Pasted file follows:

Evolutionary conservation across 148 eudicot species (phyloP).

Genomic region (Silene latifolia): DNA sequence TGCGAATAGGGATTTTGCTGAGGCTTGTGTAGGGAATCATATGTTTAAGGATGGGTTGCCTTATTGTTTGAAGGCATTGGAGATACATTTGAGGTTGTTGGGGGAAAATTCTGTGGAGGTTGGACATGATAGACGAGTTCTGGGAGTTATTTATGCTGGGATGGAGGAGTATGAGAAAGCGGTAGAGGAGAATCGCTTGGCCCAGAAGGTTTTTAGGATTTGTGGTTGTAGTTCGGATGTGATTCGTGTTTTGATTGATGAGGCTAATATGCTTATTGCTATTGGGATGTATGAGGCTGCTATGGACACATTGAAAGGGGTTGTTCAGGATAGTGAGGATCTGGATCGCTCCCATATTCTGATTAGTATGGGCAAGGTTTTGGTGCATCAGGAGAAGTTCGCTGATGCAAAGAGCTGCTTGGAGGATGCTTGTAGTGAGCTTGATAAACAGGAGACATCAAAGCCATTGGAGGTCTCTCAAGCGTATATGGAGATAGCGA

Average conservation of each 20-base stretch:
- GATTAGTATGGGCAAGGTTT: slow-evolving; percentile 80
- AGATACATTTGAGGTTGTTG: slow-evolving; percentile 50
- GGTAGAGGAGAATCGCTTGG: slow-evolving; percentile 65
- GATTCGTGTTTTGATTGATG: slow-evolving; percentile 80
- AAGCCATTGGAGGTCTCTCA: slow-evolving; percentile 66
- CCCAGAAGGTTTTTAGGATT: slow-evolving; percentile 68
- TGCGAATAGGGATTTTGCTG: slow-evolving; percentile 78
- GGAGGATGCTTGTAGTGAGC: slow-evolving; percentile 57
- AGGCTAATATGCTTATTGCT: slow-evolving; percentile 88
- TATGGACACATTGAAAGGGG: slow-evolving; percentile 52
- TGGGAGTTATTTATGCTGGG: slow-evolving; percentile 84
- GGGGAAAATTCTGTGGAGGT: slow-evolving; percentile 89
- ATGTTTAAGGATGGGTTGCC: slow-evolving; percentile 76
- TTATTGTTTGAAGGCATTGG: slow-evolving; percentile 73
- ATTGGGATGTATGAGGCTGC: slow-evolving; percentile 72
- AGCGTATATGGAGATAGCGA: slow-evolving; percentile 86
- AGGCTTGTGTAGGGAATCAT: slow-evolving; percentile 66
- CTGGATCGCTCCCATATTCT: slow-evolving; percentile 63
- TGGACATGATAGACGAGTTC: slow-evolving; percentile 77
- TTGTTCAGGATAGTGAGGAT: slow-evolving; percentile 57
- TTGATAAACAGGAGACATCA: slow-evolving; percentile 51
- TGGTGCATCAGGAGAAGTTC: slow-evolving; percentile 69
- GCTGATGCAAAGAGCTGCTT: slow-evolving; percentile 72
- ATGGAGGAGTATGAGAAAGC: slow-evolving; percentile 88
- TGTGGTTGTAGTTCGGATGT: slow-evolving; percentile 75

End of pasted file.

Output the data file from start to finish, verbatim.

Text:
Evolutionary conservation across 148 eudicot species (phyloP).

Genomic region (Silene latifolia): DNA sequence TGCGAATAGGGATTTTGCTGAGGCTTGTGTAGGGAATCATATGTTTAAGGATGGGTTGCCTTATTGTTTGAAGGCATTGGAGATACATTTGAGGTTGTTGGGGGAAAATTCTGTGGAGGTTGGACATGATAGACGAGTTCTGGGAGTTATTTATGCTGGGATGGAGGAGTATGAGAAAGCGGTAGAGGAGAATCGCTTGGCCCAGAAGGTTTTTAGGATTTGTGGTTGTAGTTCGGATGTGATTCGTGTTTTGATTGATGAGGCTAATATGCTTATTGCTATTGGGATGTATGAGGCTGCTATGGACACATTGAAAGGGGTTGTTCAGGATAGTGAGGATCTGGATCGCTCCCATATTCTGATTAGTATGGGCAAGGTTTTGGTGCATCAGGAGAAGTTCGCTGATGCAAAGAGCTGCTTGGAGGATGCTTGTAGTGAGCTTGATAAACAGGAGACATCAAAGCCATTGGAGGTCTCTCAAGCGTATATGGAGATAGCGA

Average conservation of each 20-base stretch:
- GATTAGTATGGGCAAGGTTT: slow-evolving; percentile 80
- AGATACATTTGAGGTTGTTG: slow-evolving; percentile 50
- GGTAGAGGAGAATCGCTTGG: slow-evolving; percentile 65
- GATTCGTGTTTTGATTGATG: slow-evolving; percentile 80
- AAGCCATTGGAGGTCTCTCA: slow-evolving; percentile 66
- CCCAGAAGGTTTTTAGGATT: slow-evolving; percentile 68
- TGCGAATAGGGATTTTGCTG: slow-evolving; percentile 78
- GGAGGATGCTTGTAGTGAGC: slow-evolving; percentile 57
- AGGCTAATATGCTTATTGCT: slow-evolving; percentile 88
- TATGGACACATTGAAAGGGG: slow-evolving; percentile 52
- TGGGAGTTATTTATGCTGGG: slow-evolving; percentile 84
- GGGGAAAATTCTGTGGAGGT: slow-evolving; percentile 89
- ATGTTTAAGGATGGGTTGCC: slow-evolving; percentile 76
- TTATTGTTTGAAGGCATTGG: slow-evolving; percentile 73
- ATTGGGATGTATGAGGCTGC: slow-evolving; percentile 72
- AGCGTATATGGAGATAGCGA: slow-evolving; percentile 86
- AGGCTTGTGTAGGGAATCAT: slow-evolving; percentile 66
- CTGGATCGCTCCCATATTCT: slow-evolving; percentile 63
- TGGACATGATAGACGAGTTC: slow-evolving; percentile 77
- TTGTTCAGGATAGTGAGGAT: slow-evolving; percentile 57
- TTGATAAACAGGAGACATCA: slow-evolving; percentile 51
- TGGTGCATCAGGAGAAGTTC: slow-evolving; percentile 69
- GCTGATGCAAAGAGCTGCTT: slow-evolving; percentile 72
- ATGGAGGAGTATGAGAAAGC: slow-evolving; percentile 88
- TGTGGTTGTAGTTCGGATGT: slow-evolving; percentile 75